"Hey!", you say, "Fewer workers accomplishing the same tasks smacks of unemployment. Whattaya do about that?" Well, sure, back in 1790, 90% of Americans were farmers. Now it's just 3%! Food's a better deal now. Shall we go back to the old way? Of course not! We could go to a 4-day, 36-hour week, but until the Russians get off their high horse, the 40-hour week is pretty much here to stay. The answer is to spend a few bucks and get all those unemployed off the dole and make honest taxpayers out of them. A lot of work will get done, we'll get something for our money, there'll be less crime, less grumbling, and, surprisingly, much less of a deficit than expected. In fact, the ND/GNP ratio could well fall to pre-WWI levels. Remember, though, we showed a zero ND is NOT desirable.
All your life you've been listening to the same propaganda needle caught in the same establishment groove: a debt is bad, a surplus is good, inflation is bad, balance the budget, booms are bad, unemployment is healthy! And, as is so often the case with "authoritative information", we've been misinformed.
Now that our eyes have been opened, let's think about that Gramm-Rudman Law (requiring a balanced budget by fiscal 1991). Surely, in the light of what we've learned above, it's clear that forced automatic spending cuts will NOT benefit America. We've already shown that a surplus, or even a balanced budget, is counterproductive. Also, Gramm-Rudman's across-the board cuts often make little sense. For instance, the National Science Foundation's budget for funding basic research has been decimated. A proposal submitted to the NSF, though having superb potential for making important and beneficial findings, has little chance of obtaining any support. Research is America's best investment and funds should be found EVEN IF THEY MUST BE BORROWED!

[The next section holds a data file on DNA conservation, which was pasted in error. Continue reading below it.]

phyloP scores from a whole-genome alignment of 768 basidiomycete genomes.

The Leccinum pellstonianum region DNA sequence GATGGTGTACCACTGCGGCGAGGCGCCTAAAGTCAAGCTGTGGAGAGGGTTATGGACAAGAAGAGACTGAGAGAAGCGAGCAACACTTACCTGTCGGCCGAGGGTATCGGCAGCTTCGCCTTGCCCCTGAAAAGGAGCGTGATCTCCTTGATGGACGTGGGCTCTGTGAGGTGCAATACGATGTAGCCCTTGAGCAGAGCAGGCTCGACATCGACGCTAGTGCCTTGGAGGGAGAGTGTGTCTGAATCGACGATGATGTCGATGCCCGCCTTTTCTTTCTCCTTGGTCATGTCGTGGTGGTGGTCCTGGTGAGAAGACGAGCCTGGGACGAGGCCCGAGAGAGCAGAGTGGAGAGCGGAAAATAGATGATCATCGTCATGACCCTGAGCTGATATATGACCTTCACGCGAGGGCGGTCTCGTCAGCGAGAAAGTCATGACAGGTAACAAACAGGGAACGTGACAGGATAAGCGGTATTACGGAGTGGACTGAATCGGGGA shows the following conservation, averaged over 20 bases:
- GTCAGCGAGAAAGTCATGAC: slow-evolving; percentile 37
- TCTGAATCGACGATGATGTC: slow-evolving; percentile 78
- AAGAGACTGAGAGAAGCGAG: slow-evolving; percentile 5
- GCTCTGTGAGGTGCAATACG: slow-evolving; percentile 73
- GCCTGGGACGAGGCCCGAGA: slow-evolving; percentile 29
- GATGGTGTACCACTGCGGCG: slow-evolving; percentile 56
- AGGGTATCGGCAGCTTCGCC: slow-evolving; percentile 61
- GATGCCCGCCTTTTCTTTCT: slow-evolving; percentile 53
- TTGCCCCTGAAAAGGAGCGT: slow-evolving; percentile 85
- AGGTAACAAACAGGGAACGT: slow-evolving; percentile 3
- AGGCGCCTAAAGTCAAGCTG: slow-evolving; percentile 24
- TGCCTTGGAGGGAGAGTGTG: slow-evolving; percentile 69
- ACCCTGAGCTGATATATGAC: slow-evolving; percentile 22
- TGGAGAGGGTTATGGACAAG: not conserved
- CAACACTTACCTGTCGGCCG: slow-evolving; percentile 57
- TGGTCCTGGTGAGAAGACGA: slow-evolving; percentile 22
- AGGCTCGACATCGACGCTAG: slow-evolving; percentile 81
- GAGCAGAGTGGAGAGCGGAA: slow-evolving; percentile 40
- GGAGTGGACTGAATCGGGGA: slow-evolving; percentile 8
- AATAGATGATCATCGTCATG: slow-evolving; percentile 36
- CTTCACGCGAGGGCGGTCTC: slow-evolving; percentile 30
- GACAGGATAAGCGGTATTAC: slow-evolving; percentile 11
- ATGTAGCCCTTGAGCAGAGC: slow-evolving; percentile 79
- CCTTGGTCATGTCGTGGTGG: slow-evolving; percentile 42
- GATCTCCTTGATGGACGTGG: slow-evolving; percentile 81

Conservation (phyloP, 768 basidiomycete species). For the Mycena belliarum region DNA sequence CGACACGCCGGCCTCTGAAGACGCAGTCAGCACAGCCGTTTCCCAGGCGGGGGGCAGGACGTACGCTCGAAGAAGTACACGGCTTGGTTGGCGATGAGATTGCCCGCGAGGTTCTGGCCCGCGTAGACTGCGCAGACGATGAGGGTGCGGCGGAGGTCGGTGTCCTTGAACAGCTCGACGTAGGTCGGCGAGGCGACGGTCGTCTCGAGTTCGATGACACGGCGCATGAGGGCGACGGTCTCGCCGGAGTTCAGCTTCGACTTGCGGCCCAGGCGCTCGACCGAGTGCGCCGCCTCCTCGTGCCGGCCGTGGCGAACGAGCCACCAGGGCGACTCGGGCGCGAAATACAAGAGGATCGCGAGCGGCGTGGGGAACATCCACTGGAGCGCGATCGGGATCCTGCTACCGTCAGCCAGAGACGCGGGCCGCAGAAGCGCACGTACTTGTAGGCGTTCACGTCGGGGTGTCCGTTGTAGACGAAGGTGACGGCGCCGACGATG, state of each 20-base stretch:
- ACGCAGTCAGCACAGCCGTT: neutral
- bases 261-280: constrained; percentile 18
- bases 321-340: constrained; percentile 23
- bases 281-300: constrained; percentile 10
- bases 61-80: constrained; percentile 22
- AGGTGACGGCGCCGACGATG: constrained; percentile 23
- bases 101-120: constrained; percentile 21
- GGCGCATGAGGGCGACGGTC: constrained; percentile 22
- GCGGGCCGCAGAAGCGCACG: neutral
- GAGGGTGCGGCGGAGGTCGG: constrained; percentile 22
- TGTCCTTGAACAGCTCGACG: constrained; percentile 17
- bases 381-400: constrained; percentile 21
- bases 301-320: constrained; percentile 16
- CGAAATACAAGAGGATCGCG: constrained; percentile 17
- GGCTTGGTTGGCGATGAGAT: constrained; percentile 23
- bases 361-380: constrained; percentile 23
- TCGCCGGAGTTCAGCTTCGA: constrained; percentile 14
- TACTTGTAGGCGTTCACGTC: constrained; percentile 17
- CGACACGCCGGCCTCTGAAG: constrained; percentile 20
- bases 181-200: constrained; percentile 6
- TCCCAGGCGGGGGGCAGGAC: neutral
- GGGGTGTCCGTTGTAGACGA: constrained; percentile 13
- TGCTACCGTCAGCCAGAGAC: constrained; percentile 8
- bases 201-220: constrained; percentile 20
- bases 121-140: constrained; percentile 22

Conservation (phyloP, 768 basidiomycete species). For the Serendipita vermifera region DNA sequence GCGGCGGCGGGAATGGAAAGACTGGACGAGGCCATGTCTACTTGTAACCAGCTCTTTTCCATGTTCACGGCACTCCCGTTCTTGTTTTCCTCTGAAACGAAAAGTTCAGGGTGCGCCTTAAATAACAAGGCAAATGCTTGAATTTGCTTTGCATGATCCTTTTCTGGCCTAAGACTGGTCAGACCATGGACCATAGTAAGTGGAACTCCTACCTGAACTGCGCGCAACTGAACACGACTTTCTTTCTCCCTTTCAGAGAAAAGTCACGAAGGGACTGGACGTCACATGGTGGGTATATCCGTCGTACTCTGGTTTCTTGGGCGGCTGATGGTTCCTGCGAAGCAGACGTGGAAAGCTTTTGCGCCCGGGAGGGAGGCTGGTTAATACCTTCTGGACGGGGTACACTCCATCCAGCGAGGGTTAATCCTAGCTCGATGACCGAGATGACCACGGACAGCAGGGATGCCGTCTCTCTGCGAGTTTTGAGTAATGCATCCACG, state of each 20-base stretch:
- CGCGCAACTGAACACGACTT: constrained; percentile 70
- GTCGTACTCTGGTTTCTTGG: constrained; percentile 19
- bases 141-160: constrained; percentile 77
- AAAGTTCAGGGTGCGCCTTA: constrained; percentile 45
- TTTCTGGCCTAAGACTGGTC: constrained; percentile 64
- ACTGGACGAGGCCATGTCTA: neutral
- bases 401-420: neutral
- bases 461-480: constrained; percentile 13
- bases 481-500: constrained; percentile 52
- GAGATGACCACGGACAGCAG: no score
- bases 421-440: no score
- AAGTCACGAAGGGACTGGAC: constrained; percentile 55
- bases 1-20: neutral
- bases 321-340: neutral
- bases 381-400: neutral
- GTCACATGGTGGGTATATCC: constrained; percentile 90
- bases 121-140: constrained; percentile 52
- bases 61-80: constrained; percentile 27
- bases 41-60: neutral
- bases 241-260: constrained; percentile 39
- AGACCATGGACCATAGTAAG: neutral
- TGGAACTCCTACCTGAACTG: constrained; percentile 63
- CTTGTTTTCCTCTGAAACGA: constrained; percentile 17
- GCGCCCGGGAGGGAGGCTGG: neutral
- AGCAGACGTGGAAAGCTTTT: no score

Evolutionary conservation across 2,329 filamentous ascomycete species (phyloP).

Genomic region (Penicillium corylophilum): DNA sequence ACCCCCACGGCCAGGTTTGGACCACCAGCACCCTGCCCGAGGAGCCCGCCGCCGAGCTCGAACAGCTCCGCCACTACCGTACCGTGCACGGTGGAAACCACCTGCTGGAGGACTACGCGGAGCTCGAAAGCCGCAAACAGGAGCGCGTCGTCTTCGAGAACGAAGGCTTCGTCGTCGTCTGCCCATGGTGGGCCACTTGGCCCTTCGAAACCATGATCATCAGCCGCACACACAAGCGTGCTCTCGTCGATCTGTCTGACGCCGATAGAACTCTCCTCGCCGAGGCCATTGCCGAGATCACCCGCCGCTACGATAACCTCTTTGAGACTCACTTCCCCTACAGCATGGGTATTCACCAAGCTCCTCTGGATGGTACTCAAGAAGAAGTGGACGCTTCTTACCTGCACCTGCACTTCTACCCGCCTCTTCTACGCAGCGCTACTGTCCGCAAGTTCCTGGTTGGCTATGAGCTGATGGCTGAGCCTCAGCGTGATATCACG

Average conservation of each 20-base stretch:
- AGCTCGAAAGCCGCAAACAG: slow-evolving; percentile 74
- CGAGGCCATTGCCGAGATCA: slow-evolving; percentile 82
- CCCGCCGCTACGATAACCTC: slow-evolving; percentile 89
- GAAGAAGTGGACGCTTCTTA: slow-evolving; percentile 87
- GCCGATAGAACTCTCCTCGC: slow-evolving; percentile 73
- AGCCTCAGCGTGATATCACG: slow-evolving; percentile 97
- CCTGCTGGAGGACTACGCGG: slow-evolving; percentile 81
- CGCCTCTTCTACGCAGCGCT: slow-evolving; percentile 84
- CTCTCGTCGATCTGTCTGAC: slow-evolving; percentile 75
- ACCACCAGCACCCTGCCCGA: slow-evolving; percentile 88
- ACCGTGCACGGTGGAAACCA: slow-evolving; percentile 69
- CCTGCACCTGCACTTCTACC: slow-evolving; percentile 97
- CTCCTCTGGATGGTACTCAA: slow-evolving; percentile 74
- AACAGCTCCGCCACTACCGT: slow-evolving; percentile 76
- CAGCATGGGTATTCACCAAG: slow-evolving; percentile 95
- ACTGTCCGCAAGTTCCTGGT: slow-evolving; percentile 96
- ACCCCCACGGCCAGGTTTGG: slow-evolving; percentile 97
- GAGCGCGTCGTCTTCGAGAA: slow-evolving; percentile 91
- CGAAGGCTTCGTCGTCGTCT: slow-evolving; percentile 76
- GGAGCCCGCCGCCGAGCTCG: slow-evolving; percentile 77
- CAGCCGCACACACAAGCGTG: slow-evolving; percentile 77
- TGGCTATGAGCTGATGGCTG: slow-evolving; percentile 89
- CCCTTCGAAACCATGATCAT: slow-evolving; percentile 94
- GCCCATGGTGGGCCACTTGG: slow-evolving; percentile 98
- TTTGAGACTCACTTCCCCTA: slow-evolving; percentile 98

NATIONAL DEBT G N P INTEREST UNEMPLOY- YEAR (BILLIONS) (BILLIONS) DEBT/GNP RATE MENT RATE 1790 0.074 0.24 0.308 1791 0.075 3.13 1795 0.081 3.94 1800 0.083 0.338 0.246 4.07 1805 0.082 5.06 1810 0.053 0.435 0.122 5.37 1814 0.081 5.67 1815 0.100 5.75 1816 0.127 5.68 1820 0.091 0.677 0.134 5.63 1825 0.084 5.20 1830 0.049 1.11 0.044 3.91 1835 0.000 0.000 1839 0.003 1.54 0.002 1840 0.004 1.75 0.002 4.37 1844 0.013 1.80 0.007 1845 0.015 6.93 1849 0.054 2.32 0.023 1850 0.063 6.00 1854 0.041 3.53 0.012 1855 0.036 6.42 1859 0.059 4.17 0.014 1860 0.065 4.89 1861 0.091 4.40 1862 0.524 2.51 1863 1.120 2.21 1864 1.816 2.96 1865 2.68 2.89 1866 2.77 4.80 1870 2.48 5.21 1871 2.35 6.71 0.35 5.34 1874 2.25 7.53 0.30 4.75 1879 2.25 9.18 0.25 4.68 1884 1.83 11.3 0.16 2.98 1889 1.64 12.5 0.13 2.50 1890 1.58 13.1 0.12 2.28 4.0 1891 1.56 13.5 0.12 2.40 5.4 1892 1.63 14.3 0.114 1.44 3.0 1893 1.60 13.8 0.116 1.71 11.7 1894 1.67 12.6 0.13 1.67 18.4 1898 1.80 15.4 0.12 2.09 12.4 1899 1.98 17.3 0.11 2.02 6.5 1904 2.2 24.2 0.09 1.12 5.4 1909 1.15 31.6 0.036 1.90 5.1 1910 1.2 35.5 0.034 1.78 5.9 1913 1.2 39.6 0.030 1.91 4.3 1914 1.2 38.6 0.030 1.91 7.9 1915 1.2 40.0 0.030 1.91 8.5 1916 1.2 48.3 0.025 1.91 5.1 1917 3.0 60.4 0.050 4.6 1918 12.5 76.4 0.16 1.4 1919 25.5 84.0 0.34 2.43 1.4 1920 24.3 91.5 0.27 4.19 5.2 1921 24.0 69.6 0.34 4.16 11.7 1922 23.0 74.1 0.31 4.31 6.7 1925 20.5 93.1 0.22 4.30 3.2 1929 16.9 103.1 0.16 4.01 3.2 1930 16.2 91.1 0.18 4.07 8.7 1931 16.8 76.3 0.22 3.64 15.9 1932 19.5 58.5 0.33 3.07 23.6 1933 23.1 56.0 0.41 2.98 24.9 1935 32.0 72.5 0.44 2.57 20.1 1940 43.0 100 0.43 2.42 14.6 1941 49.0 124 0.40 2.27 9.9 1942 72.4 158 0.46 1.74 4.7 1943 136.7 192 0.71 1.32 1.9 1944 201 210 0.96 1.30 1.2 1945 259 214 1.21 1.40 1.9 1946 269 210 1.28 1.75 3.9 1947 258 231 1.12 1948 252 258 0.98 1949 253 257 0.98 1950 257 285 0.90 2.24 5.3 1955 274 397 0.69 2.32 4.4 1960 284 506 0.56 3.30 5.5 1965 313 688 0.45 3.68 4.5 1970 370 982 0.38 5.56 4.9 1975 533 1530 0.35 6.35 1980 908 2630 0.35 9.03 1982 1140 3070 0.37 11.4 1983 1380 3310 0.42 1984 1564 3801 0.42 1986 2120 4278 0.51 1988 2601 4908 0.54 1990 3286 5524 0.59 1992 4077 5866 0.69 1993 4411 6177 0.71 1994 4693 6560 0.72 1995 4974 6882 0.72 1996 5225 7266 0.72 1997 5413 7720 0.70 1998 5526 8147 0.68 1999 5656 8608 0.66 2004 7444 10600 0.70 3.5 5.4